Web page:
To achieve these goals, the project developed an electronic library of work-related road safety ‘good practices’; a ‘good practices’ white paper; a Global Occupational Road Safety Conference; a network of occupational road safety partners; and a NIOSH document on ‘international good practices practices’.
The project has also supported the following PhD:
Pratt, S. The Role of Institutional Structures, Interest Groups, and Framing in Explaining Occupational Road Safety Policy in the European Union and Member States: An Application of the Advocacy Coalition Framework and Multi-level Governance. West Virginia University, 2011. Click here.
Our first NIOSH project was a ‘Worldwide review of occupational road safety’, which had the following findings:
- Where data on the extent of occupational road crashes is available, it accounts for a significant proportion of both road and workplace fatalities and injuries. This suggests that more attention should be given to the issue by both transport and occupational safety and health-based agencies.
- Good quality ‘purpose of journey’ information should urgently be included in the road safety data collection processes in many participant countries to allow at-work crashes in smaller vehicles (such as cars and vans) to be identified, as well as those in larger vehicles. Based on recent experiences in the UK, this requires a detailed briefing and training program for the Police officers who collect the data at the front line.
- Occupational safety and health (OSH) data includes on-road driving incidents in some countries, but not in others. There is a strong argument for OSH agencies to undertake more data capture, leadership and enforcement on occupational road safety, which appears to be one of the major at-work risks in many jurisdictions.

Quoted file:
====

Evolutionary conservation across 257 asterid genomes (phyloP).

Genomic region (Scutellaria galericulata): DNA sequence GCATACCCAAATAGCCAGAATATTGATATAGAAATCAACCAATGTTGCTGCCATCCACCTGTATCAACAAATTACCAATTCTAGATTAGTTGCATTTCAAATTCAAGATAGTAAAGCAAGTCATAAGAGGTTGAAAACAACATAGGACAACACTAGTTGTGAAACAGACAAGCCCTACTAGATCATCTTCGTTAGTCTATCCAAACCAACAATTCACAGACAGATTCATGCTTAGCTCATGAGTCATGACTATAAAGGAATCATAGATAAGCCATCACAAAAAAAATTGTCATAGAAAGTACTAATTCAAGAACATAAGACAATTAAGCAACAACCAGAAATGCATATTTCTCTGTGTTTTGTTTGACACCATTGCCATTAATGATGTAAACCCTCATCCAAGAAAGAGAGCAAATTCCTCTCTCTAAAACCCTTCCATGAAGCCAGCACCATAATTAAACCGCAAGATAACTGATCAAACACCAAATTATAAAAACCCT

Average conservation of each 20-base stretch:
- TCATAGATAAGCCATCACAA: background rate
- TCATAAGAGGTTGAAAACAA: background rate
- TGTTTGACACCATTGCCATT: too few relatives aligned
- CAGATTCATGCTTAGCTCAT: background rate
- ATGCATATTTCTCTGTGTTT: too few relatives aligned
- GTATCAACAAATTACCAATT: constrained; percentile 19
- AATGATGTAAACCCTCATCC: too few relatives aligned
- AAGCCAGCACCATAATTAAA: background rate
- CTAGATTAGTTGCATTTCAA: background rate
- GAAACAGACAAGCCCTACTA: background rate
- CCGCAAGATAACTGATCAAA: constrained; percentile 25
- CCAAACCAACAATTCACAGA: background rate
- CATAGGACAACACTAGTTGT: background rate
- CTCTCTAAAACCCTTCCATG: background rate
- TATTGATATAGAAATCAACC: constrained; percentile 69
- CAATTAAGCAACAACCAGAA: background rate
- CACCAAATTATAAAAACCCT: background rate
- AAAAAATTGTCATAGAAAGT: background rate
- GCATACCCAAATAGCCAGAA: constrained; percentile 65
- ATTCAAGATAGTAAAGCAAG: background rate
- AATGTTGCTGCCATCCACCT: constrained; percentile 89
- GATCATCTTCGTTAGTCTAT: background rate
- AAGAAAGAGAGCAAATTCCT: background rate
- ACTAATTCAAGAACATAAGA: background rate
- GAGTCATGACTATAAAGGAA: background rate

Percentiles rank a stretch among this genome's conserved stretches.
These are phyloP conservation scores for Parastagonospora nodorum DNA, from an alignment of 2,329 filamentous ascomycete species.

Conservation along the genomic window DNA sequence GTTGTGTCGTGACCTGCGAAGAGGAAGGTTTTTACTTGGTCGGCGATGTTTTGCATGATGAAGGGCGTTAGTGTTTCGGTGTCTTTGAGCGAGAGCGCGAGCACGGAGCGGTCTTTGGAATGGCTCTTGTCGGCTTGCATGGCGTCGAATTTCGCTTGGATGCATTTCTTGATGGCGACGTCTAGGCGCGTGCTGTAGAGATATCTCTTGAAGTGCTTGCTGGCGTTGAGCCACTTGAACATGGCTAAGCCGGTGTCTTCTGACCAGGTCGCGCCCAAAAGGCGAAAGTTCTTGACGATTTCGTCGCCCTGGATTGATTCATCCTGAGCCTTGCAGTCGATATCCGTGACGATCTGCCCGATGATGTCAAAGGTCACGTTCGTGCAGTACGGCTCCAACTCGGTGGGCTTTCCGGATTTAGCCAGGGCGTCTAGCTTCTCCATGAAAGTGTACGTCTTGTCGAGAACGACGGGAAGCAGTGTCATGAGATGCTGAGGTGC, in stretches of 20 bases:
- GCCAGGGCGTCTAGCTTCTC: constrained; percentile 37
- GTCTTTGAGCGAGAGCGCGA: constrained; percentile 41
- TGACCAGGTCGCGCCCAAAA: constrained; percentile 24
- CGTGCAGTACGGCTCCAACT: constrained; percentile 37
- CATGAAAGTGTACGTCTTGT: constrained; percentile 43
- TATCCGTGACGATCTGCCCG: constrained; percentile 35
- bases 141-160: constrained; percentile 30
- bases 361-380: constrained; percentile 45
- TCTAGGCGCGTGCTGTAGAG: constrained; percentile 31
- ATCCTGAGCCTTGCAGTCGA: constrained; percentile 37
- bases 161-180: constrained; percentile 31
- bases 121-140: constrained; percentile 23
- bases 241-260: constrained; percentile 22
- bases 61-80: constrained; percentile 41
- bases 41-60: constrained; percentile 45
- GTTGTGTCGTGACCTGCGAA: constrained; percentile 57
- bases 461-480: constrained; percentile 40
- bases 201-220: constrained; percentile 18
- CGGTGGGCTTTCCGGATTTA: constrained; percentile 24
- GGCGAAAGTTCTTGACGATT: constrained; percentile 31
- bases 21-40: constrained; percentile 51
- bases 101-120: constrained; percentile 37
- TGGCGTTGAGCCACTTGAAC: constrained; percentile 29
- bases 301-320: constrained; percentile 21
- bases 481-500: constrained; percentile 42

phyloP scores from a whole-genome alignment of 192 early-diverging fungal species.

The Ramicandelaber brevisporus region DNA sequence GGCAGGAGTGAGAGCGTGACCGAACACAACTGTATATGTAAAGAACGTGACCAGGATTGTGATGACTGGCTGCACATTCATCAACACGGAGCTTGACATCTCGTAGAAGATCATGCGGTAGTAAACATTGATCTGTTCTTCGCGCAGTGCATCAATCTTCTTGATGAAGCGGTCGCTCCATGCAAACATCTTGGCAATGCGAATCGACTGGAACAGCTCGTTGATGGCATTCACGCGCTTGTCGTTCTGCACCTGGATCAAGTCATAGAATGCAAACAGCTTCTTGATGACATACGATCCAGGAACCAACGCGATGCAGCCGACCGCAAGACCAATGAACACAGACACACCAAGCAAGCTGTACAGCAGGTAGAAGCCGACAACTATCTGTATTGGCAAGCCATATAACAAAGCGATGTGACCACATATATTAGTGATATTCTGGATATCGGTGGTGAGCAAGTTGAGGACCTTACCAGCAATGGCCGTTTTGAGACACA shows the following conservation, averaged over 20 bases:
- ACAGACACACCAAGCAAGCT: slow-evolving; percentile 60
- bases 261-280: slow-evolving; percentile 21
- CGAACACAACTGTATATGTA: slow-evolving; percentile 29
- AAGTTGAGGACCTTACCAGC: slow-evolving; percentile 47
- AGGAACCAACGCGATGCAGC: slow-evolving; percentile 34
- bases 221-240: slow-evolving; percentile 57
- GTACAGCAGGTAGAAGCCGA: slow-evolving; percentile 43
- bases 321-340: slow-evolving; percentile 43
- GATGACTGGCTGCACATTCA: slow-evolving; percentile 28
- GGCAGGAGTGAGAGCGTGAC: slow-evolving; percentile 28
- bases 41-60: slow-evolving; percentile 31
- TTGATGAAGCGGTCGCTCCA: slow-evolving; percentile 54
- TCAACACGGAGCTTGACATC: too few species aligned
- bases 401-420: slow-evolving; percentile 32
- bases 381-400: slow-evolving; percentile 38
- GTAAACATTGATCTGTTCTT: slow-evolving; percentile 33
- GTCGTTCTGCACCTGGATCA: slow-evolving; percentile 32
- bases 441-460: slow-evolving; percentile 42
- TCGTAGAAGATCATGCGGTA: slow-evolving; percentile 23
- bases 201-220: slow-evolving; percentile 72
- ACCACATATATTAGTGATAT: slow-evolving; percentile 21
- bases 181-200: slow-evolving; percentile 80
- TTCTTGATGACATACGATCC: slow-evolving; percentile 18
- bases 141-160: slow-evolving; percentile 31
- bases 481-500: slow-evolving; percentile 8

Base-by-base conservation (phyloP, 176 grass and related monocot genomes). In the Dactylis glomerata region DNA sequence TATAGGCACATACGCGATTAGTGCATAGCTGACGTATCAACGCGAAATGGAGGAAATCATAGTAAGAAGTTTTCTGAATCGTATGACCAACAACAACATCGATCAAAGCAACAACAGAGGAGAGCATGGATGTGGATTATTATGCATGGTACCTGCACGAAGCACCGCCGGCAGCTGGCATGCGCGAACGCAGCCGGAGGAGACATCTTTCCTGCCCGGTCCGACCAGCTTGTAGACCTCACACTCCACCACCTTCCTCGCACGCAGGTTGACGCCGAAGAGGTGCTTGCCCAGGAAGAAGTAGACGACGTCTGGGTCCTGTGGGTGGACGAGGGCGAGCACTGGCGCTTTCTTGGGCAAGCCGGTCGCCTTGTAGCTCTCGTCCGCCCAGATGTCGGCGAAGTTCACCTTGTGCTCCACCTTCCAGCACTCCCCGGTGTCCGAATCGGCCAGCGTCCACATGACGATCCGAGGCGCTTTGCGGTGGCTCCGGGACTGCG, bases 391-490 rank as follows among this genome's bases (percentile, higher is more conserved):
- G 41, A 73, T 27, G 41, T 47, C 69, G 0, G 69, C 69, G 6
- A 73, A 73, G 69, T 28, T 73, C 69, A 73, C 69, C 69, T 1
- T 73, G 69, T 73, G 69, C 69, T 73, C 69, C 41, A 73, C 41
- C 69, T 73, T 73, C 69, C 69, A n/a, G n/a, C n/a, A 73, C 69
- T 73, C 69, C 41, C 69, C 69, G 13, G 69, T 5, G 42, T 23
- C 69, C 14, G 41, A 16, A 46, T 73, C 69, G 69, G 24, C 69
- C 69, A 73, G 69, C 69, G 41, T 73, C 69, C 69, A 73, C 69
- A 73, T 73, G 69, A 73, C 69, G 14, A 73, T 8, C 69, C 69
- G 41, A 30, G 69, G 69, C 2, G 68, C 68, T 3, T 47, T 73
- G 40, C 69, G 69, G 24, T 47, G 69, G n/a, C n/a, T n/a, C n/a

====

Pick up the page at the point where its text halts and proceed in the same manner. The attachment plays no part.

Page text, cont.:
- Other data sets, including workers compensation, insurance, coronial records and hospital admissions also hint at the scale of the problem, but there were no obvious data standards between participant countries.
- Currently only limited data linkages exist, for example between road safety statistics and hospital admissions, or with health and safety or insurance data. Better linkages via common coding and interagency collaboration would enable a more complete picture to be obtained.
- Governments themselves are one of the largest purchasers of vehicles in many regions around the world, and should be seen to lead by example in the effective and safe management of their own vehicles and drivers. Publishing highly detailed case study based program evaluations should be a key element of this process. At present there are many public and private sector programs, but few have been effectively evaluated and written up in a detailed way.
- An important next step should be to organise an international conference on occupational road safety that brings together researchers, policy makers, key government agencies, industry practitioners and other stakeholders to agree definitions, share best practice and guide future actions including leadership on a larger collaborative project to be led by a well resourced research group to explore and compare the available data and processes around the world.
Overall, the extent of the occupational road safety problem identified suggests that focusing time and investment on the recommendations in this report would be a very good use of road safety, NOSH and business improvement research and project management resources.